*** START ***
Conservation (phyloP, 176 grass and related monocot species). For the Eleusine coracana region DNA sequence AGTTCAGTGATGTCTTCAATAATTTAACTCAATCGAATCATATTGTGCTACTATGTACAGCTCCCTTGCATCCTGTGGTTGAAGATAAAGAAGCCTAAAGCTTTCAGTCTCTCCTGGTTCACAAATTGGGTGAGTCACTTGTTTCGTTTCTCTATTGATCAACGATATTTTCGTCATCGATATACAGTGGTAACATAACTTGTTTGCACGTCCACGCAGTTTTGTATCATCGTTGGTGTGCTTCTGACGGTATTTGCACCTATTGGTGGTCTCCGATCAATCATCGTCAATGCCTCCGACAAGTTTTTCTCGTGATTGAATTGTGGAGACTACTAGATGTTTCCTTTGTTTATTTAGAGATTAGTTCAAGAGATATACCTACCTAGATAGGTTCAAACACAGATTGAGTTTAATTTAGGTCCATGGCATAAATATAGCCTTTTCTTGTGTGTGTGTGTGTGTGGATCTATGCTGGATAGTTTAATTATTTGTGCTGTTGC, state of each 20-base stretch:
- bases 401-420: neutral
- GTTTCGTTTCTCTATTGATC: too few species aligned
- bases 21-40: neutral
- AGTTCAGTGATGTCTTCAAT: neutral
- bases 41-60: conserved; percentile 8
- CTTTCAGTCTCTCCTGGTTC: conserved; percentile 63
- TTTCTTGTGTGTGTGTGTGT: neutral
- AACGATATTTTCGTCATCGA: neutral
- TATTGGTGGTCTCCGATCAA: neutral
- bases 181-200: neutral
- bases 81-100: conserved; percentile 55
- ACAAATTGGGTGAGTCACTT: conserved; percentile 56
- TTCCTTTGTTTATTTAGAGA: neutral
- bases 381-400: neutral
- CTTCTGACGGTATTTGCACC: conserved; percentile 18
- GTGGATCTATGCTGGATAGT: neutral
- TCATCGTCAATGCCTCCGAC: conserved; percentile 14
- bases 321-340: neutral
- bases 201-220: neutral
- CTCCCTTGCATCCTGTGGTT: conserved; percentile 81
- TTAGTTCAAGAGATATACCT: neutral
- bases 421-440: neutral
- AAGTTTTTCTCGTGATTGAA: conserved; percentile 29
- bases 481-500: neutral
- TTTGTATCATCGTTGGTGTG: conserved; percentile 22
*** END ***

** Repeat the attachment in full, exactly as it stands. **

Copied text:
Conservation (phyloP, 176 grass and related monocot species). For the Eleusine coracana region DNA sequence AGTTCAGTGATGTCTTCAATAATTTAACTCAATCGAATCATATTGTGCTACTATGTACAGCTCCCTTGCATCCTGTGGTTGAAGATAAAGAAGCCTAAAGCTTTCAGTCTCTCCTGGTTCACAAATTGGGTGAGTCACTTGTTTCGTTTCTCTATTGATCAACGATATTTTCGTCATCGATATACAGTGGTAACATAACTTGTTTGCACGTCCACGCAGTTTTGTATCATCGTTGGTGTGCTTCTGACGGTATTTGCACCTATTGGTGGTCTCCGATCAATCATCGTCAATGCCTCCGACAAGTTTTTCTCGTGATTGAATTGTGGAGACTACTAGATGTTTCCTTTGTTTATTTAGAGATTAGTTCAAGAGATATACCTACCTAGATAGGTTCAAACACAGATTGAGTTTAATTTAGGTCCATGGCATAAATATAGCCTTTTCTTGTGTGTGTGTGTGTGTGGATCTATGCTGGATAGTTTAATTATTTGTGCTGTTGC, state of each 20-base stretch:
- bases 401-420: neutral
- GTTTCGTTTCTCTATTGATC: too few species aligned
- bases 21-40: neutral
- AGTTCAGTGATGTCTTCAAT: neutral
- bases 41-60: conserved; percentile 8
- CTTTCAGTCTCTCCTGGTTC: conserved; percentile 63
- TTTCTTGTGTGTGTGTGTGT: neutral
- AACGATATTTTCGTCATCGA: neutral
- TATTGGTGGTCTCCGATCAA: neutral
- bases 181-200: neutral
- bases 81-100: conserved; percentile 55
- ACAAATTGGGTGAGTCACTT: conserved; percentile 56
- TTCCTTTGTTTATTTAGAGA: neutral
- bases 381-400: neutral
- CTTCTGACGGTATTTGCACC: conserved; percentile 18
- GTGGATCTATGCTGGATAGT: neutral
- TCATCGTCAATGCCTCCGAC: conserved; percentile 14
- bases 321-340: neutral
- bases 201-220: neutral
- CTCCCTTGCATCCTGTGGTT: conserved; percentile 81
- TTAGTTCAAGAGATATACCT: neutral
- bases 421-440: neutral
- AAGTTTTTCTCGTGATTGAA: conserved; percentile 29
- bases 481-500: neutral
- TTTGTATCATCGTTGGTGTG: conserved; percentile 22